Lightning Safety Tips
Each year in the United States, there are about 25 million cloud-to-ground lightning flashes and about 300 people struck by lightning. Of those struck, approximately 30 people are killed and others suffer lifelong disabilities. Most of these tragedies can be prevented. As rainy season begins to pick up here in the "Lightning Capital of the Nation", it is important that we refresh ourselves on lightning safety tips to help prevent a tragedy like this from happening in our community.
We have all heard the phrases "Keep Your Eye to the Sky" and "If the Thunder Roars, Go Indoors" and both hold very true especially during this time of the year. Lightning can be a striking risk as far as 10 miles away, and this is about the distance you can hear thunder. However, it can be difficult to tell when a storm is coming - even if there is a clear blue sky, you can still be at risk for lightning strikes.
When you hear thunder, you should seek shelter in a safe location such as a fully enclosed building with a roof, walls, and a floor or a fully enclosed, metal-top vehicle. Picnic shelters, pavilions, tents (any kind), dugouts, greenhouses, carports, or open garages; convertibles, bicycles, motorcycles, golf carts, or boats with cabins are not safe locations to go during a lightning storm. While seeking shelter indoors, stay away from windows and doors and do not handle items that conduct electricity, including corded telephones and computers. Do not take showers, do laundry, wash dishes, or use any appliance hooked up to your plumbing system.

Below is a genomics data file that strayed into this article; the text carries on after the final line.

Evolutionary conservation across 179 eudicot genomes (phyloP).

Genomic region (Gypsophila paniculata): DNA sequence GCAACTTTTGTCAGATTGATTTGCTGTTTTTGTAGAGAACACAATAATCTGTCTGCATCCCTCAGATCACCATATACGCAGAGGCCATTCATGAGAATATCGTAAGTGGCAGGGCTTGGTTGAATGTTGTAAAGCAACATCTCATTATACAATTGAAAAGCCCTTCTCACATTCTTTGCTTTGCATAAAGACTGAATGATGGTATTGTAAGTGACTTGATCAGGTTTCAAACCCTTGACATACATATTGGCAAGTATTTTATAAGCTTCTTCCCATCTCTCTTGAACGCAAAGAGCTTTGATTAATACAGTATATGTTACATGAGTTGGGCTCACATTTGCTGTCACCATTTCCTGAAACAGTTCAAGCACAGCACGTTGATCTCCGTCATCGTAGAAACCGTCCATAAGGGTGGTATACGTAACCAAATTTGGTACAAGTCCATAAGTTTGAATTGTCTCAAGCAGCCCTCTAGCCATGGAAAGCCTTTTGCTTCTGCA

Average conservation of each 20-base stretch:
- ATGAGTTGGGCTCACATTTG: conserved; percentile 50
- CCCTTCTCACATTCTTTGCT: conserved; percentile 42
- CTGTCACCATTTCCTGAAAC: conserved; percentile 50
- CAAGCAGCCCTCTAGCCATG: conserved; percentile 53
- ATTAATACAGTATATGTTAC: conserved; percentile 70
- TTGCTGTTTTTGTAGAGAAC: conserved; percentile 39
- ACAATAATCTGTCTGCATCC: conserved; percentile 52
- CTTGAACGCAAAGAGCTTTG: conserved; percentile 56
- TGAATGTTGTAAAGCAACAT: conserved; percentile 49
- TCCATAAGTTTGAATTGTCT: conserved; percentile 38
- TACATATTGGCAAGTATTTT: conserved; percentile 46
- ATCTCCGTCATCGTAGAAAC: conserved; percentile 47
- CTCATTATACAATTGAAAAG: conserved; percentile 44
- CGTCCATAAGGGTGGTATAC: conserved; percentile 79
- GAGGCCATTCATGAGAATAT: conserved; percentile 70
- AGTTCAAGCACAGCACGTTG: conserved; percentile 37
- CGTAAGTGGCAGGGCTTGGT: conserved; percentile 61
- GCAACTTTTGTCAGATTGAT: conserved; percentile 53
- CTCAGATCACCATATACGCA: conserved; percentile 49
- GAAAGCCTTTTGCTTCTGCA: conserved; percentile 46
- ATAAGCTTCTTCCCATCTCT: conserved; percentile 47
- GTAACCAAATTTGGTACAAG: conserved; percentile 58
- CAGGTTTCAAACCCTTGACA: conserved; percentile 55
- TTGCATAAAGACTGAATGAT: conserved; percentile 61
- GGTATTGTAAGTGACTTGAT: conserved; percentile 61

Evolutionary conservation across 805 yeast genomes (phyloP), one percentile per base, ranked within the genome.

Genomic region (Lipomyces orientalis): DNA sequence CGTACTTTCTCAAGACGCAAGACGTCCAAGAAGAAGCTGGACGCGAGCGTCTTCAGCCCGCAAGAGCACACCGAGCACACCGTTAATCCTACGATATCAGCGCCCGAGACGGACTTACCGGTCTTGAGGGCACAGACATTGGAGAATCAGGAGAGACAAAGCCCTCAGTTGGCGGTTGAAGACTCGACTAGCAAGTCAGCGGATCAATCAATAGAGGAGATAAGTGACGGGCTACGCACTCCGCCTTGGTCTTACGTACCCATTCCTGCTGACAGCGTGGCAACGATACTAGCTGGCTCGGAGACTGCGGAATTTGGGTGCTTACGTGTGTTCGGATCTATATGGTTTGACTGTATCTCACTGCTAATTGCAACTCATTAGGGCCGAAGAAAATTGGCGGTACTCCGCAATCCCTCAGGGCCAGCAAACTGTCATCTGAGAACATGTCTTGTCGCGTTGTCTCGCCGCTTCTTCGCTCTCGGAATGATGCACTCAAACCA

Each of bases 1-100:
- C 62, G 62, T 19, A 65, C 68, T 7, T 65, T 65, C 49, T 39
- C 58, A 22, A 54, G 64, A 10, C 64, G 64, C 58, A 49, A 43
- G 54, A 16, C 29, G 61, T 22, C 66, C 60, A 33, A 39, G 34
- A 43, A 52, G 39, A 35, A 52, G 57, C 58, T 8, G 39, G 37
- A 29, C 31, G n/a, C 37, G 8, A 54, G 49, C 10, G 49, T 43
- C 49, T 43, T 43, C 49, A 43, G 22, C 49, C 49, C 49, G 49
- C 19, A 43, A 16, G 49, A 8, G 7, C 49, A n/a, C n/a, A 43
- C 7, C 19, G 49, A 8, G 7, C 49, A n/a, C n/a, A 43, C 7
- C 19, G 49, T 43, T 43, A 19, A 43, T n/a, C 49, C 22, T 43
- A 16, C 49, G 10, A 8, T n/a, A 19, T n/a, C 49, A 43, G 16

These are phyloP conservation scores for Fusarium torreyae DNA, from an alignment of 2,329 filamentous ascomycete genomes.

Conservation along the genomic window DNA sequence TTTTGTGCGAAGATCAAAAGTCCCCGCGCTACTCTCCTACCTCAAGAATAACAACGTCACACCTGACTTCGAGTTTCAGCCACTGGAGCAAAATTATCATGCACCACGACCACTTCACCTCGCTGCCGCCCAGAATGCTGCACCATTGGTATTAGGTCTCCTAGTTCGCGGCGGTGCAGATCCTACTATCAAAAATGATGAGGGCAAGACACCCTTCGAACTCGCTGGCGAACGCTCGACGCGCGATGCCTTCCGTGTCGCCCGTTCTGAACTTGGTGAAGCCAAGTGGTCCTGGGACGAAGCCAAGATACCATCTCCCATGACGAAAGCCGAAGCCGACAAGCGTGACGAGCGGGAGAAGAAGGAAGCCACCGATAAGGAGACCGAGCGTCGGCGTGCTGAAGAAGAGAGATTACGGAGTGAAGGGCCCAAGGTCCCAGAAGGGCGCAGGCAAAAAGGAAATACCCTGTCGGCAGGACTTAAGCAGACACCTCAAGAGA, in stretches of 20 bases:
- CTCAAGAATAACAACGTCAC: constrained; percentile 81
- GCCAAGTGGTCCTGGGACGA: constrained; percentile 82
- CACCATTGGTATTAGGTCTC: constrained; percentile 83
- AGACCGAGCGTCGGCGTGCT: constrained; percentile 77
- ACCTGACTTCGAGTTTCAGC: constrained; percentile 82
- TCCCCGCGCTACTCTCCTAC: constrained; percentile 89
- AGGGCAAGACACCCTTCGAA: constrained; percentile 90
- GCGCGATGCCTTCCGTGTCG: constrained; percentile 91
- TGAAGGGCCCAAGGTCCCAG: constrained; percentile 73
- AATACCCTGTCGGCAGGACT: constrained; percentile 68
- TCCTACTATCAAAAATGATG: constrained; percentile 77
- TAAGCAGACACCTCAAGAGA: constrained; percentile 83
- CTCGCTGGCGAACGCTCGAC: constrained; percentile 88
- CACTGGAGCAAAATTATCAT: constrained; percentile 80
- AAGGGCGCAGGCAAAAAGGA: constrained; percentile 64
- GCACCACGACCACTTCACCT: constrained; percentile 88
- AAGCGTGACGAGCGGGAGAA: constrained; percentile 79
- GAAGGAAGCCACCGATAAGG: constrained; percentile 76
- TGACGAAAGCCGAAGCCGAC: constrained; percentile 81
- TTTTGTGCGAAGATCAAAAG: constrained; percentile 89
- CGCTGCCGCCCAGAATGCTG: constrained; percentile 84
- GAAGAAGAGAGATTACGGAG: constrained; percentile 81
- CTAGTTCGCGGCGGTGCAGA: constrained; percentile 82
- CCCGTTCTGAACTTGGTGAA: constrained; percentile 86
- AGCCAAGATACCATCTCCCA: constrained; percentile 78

There is no safe place outside during a storm. If you cannot get to a structure, try these suggestions to minimize your risk:
• Squat low to the ground. Do the "lightning position" by kneeling or crouching with your hands on your knees-never lie flat on the ground.
• Avoid tall structures (towers, trees, fences, poles) and open areas.
• Get away from water, including pools, rivers, lakes, and beaches. If on the water, come ashore and land any boats, kayaks, canoes, or other watercrafts.
• Move into valleys, ravines, or low areas.
• Avoid water and wet items, metal objects, tents, and natural lightning rods (golf clubs, tractors, fishing rods, bicycles).
• In the woods, stay under a low clump of trees. Never stand under a tall single tree in an open area.
• If you feel your hair stand on end, drop to your knees, bend forward, and put your hands on your knees.
Please also remember that medical care may be needed immediately to save the life of a lightning strike victim. Cardiac arrest and irregularities, burns, and nerve damage are common results of being struck by lightning. If you see a lightning strike victim, call 911, and perform Cardiopulmonary Resuscitation (CPR) if the person's heartbeat and breathing have stopped. People who have been struck by lightning DO NOT carry a charge; they are safe to touch if assistance is needed.
We hope this information is a helpful reminder and that our community stays safe during our "Rainy Season".